Many solar energy advocates are promoting the benefits of rooftop installations, but building owners should also be aware of the risks. Solar photovoltaic (PV) panels transform a roof into a worksite that must support both the equipment and a retinue of personnel who operate and maintain it. If the roof is not in a condition to support this, building owners can end up losing a lot of money.

Solar PV systems are likely to perform as promised since the systems are highly engineered and are well-proven worldwide, but other considerations should be factored into any decision to install the equipment or lease out roof space to third parties. Prospective participants in programs like Ontario's feed-in tariff (FIT) shouldn't simply focus on the returns from a 20-year contract to sell electricity without considering other possible long-term repercussions.

Some disconcerting examples can already be found. One unsuspecting building owner signed a contract to lease rooftop space for a 5% share of the annual proceeds. That also included an agreement to take responsibility for the condition of the roof and to replace the roof if necessary during the lifetime of the 20-year contract.

White roofs with greater reflectivity can reduce summer cooling costs due to the added insulation between the existing roof and the membrane.

Roofing experts estimate the existing roof could last seven to nine years under normal conditions, but added traffic from housing the solar PV system is likely to speed up that timetable. As a result, the building owner faces the prospects of an earlier and costlier roof replacement - requiring an investment of approximately $600,000 for a high quality roof capable of supporting the solar PV systems configuration, weight and associated traffic - for a promised return of $350,000 over 20 years.

Marketers are promising paybacks of seven to nine years on solar PV installations, but adding the cost of a new roof into the package will obviously change that schedule for a return on investment. Promises of an even speedier payback should be viewed skeptically, and owners are advised to take bids from more than one vendor before making a decision.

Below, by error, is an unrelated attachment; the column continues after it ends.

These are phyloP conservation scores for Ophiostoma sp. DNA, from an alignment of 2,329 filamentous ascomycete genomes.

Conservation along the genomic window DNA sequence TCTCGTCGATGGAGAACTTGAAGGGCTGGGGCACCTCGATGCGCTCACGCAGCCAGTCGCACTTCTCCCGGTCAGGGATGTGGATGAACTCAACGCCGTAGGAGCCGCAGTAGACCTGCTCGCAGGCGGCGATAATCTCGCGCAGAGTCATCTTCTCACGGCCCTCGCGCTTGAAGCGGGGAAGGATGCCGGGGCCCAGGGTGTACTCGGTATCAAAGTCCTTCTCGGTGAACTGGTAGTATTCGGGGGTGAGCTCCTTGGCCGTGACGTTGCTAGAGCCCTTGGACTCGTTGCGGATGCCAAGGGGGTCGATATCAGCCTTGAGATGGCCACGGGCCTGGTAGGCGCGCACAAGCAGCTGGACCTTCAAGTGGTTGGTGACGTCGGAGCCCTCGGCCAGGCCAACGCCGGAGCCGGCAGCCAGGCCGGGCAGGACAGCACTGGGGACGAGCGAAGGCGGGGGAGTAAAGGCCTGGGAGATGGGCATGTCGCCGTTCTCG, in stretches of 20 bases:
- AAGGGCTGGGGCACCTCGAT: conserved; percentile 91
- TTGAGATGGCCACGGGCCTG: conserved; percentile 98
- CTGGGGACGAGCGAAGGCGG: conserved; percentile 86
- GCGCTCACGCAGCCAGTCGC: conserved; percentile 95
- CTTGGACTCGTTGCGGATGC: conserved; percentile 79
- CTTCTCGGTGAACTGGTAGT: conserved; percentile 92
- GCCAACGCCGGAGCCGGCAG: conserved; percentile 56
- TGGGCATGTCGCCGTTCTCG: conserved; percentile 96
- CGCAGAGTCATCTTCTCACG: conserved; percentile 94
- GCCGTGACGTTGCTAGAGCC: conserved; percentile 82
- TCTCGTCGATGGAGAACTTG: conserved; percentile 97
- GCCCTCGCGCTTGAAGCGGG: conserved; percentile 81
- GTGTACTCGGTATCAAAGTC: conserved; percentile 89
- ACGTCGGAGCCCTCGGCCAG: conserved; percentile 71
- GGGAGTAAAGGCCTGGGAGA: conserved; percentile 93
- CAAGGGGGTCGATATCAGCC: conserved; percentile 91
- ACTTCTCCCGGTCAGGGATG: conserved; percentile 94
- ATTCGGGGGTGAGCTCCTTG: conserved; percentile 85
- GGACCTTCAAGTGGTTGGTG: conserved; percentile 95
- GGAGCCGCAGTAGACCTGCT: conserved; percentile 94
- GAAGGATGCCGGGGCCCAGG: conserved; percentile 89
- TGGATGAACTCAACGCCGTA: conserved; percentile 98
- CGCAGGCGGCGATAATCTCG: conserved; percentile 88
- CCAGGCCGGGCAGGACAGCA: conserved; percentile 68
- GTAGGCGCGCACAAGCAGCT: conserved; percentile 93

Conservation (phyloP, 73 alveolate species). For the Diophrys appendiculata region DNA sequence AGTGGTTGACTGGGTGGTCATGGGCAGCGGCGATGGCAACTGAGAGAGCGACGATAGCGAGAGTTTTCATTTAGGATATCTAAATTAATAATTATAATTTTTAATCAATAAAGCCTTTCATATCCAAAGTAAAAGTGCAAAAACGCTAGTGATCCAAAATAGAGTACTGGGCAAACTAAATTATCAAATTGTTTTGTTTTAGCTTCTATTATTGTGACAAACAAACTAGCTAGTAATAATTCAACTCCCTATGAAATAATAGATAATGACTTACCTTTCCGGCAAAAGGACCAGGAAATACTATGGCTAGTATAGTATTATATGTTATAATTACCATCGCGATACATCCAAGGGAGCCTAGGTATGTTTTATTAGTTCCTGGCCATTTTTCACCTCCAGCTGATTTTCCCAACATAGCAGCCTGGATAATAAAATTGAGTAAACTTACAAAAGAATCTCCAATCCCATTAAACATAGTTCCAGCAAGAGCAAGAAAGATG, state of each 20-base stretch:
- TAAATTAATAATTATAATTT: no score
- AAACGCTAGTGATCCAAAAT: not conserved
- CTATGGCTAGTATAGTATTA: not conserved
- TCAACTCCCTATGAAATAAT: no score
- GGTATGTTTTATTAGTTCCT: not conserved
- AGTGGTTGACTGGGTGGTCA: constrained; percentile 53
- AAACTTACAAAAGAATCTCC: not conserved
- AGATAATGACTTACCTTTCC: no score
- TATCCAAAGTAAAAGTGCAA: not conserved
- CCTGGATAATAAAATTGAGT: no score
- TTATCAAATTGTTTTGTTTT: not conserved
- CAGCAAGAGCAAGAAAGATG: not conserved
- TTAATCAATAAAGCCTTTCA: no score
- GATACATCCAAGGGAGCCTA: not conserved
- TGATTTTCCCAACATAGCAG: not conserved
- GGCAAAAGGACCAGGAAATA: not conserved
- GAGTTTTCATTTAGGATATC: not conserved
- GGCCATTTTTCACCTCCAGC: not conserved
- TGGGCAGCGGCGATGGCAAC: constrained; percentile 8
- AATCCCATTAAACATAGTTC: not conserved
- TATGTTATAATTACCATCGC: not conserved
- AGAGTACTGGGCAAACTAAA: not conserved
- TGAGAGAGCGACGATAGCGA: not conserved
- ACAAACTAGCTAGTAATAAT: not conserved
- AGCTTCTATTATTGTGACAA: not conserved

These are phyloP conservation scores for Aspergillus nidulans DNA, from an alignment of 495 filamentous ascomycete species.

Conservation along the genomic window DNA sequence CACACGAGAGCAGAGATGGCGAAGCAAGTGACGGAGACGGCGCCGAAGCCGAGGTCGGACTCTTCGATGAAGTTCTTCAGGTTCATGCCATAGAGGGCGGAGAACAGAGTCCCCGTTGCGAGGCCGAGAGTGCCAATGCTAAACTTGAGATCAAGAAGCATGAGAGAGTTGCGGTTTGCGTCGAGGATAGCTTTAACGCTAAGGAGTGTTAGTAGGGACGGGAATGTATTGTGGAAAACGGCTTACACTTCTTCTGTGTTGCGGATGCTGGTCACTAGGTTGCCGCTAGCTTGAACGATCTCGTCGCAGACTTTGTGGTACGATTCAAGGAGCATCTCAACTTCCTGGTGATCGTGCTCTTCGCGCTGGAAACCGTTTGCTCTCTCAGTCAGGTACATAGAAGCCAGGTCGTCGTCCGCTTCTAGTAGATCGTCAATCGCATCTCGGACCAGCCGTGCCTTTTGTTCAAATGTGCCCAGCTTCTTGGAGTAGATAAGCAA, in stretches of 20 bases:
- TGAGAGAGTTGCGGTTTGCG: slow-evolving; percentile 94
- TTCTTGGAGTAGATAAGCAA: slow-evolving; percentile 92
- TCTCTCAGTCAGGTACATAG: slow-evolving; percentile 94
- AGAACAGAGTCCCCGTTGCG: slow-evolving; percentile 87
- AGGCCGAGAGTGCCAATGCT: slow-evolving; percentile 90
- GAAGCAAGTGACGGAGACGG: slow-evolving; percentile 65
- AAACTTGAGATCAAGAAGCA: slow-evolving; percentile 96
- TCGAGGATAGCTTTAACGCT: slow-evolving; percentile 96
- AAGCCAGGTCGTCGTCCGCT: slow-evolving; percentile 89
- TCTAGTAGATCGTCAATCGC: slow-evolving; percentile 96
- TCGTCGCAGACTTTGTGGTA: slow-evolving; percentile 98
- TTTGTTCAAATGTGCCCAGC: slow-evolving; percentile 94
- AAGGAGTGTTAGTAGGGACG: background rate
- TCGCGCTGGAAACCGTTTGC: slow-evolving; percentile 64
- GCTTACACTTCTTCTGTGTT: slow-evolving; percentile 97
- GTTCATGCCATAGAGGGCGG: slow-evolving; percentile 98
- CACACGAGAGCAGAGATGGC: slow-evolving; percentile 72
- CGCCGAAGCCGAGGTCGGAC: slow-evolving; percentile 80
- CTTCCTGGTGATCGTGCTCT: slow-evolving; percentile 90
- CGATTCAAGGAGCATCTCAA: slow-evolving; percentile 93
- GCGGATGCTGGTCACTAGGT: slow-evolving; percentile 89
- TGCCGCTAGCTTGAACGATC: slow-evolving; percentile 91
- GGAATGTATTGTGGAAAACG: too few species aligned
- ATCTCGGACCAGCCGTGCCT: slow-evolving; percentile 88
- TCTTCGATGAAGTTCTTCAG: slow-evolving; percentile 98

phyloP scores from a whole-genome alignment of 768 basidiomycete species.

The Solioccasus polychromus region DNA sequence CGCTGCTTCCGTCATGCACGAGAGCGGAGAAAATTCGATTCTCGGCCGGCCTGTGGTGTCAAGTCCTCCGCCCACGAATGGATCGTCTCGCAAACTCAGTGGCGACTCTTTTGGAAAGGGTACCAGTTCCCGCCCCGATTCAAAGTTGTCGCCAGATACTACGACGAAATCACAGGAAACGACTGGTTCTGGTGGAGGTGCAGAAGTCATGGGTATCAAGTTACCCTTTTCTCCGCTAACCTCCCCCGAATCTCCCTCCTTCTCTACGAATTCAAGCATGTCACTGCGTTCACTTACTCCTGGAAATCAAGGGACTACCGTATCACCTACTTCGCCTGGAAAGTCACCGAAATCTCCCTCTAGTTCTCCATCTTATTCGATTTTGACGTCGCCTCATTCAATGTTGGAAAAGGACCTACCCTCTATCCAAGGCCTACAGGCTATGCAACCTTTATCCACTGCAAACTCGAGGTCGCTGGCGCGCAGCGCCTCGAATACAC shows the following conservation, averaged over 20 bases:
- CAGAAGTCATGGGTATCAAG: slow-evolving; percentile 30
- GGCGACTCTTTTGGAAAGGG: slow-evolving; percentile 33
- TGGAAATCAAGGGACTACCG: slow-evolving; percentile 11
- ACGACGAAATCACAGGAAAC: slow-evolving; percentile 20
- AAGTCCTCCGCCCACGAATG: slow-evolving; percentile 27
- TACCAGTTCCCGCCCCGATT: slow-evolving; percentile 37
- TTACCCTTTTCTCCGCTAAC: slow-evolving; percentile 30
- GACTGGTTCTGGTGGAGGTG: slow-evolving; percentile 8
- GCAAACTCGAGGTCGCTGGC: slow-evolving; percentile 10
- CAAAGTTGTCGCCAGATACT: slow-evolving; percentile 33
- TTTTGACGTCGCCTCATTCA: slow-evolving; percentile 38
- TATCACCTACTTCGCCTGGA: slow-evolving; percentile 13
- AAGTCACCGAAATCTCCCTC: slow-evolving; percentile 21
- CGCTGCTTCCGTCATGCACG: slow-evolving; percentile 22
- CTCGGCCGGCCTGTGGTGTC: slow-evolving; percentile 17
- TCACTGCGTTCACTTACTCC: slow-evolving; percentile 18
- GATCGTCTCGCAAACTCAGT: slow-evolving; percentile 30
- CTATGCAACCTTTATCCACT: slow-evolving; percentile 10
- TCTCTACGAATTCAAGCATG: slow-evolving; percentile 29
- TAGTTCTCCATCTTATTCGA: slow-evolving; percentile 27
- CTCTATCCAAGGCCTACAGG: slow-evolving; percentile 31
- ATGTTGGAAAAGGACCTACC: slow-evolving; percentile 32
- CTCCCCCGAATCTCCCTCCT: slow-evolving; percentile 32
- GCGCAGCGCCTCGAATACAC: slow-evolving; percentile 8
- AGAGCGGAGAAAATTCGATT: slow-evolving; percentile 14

In leasing out rooftop space, building owners should think about and contractually stipulate which party holds responsibility for issues such as added stress on the roof system, possible additional costs and/or risks of performing maintenance in close proximity to electrical equipment, and liability if roofing work causes damage to the solar installation.

Building owners should be sure to address any proposed modifications and deviations from the manufacturer's standards prior to the installation to avoid nullifying warranties. They should also be aware that roof warranties typically exclude third party damage.

Consider, too, the potential cost and logistics of decommissioning systems after the FIT contract has expired. Will the system be taken down with the same care with which it was installed? What happens to the roof should damage occur? How much pedestrian traffic can a roof that has supported a PV solar system for 20 years handle?

Ideally, building owners should write the contract so that they would receive an upfront payment to replace the roof prior to the installation of the solar equipment. Roofs that are specifically designed to accommodate solar installations can also have other economic and environmental advantages. For example, white roofs with greater reflectivity can reduce summer cooling costs due to the added layer of insulation between the existing roof and the white roof membrane.

If an existing roof is less than five years old and properly installed with good craftsmanship, upfront replacement may not be necessary, but owners should still be proactive in protecting themselves. They should always obtain an inspection and roof assessment report before and after the PV system has been installed.

This article originally appeared in the November 2010 issue of Canadian Property Management, Vol. 25, No. 7